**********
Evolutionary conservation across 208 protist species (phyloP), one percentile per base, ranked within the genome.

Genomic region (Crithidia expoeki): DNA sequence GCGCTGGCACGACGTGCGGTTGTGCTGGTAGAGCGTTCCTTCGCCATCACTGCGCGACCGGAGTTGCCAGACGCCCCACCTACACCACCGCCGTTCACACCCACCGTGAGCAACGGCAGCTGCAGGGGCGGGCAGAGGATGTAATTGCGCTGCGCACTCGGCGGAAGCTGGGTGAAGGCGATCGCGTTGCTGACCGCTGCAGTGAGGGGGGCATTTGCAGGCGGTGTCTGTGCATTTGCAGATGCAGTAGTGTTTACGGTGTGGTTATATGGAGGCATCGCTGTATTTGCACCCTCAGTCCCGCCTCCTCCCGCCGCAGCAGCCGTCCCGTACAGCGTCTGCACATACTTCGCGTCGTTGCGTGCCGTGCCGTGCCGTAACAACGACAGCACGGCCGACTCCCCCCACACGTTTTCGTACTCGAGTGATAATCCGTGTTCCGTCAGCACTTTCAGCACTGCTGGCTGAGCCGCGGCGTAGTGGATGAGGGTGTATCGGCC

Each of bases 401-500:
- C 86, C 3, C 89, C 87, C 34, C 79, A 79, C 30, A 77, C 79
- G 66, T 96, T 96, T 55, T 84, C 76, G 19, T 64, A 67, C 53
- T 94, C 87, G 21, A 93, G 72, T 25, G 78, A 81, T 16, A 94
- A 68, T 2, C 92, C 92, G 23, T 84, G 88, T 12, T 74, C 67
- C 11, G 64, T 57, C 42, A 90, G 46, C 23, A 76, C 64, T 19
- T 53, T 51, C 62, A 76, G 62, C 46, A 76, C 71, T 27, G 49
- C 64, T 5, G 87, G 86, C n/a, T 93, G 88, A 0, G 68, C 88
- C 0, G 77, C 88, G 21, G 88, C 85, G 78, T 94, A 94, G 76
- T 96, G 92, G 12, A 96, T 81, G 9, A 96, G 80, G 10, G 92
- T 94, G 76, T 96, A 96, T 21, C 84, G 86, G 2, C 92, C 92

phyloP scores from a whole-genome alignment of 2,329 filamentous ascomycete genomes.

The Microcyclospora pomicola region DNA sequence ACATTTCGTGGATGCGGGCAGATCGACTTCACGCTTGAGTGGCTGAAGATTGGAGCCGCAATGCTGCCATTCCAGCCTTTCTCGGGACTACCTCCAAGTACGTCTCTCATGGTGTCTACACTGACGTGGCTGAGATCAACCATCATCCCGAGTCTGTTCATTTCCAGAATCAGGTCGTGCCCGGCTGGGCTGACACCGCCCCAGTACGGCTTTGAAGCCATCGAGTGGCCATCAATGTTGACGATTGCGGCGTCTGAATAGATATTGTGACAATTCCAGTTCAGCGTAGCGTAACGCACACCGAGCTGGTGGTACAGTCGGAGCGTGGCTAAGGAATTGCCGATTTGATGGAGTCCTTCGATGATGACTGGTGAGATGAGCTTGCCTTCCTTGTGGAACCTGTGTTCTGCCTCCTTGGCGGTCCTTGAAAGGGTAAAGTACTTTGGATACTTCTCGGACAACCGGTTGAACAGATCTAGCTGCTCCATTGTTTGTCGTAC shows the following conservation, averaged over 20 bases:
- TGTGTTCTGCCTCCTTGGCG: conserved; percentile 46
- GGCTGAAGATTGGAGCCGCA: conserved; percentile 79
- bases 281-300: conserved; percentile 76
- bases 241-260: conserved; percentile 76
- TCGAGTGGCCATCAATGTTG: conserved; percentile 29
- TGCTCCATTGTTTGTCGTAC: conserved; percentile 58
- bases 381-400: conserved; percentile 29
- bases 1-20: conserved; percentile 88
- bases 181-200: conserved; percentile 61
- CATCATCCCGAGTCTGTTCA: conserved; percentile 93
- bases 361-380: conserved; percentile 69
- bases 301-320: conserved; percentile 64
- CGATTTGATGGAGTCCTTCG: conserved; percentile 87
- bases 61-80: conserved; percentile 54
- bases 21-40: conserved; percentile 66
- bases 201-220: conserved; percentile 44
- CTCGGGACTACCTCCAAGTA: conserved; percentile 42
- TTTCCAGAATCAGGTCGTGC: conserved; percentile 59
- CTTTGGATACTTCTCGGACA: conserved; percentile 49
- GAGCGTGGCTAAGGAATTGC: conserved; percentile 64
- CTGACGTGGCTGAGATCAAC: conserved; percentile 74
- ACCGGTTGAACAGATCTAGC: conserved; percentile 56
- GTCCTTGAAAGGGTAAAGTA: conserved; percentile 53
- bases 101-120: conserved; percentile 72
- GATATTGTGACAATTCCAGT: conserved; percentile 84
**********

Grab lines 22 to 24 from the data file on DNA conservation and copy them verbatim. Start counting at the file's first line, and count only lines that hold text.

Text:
- bases 381-400: conserved; percentile 29
- bases 1-20: conserved; percentile 88
- bases 181-200: conserved; percentile 61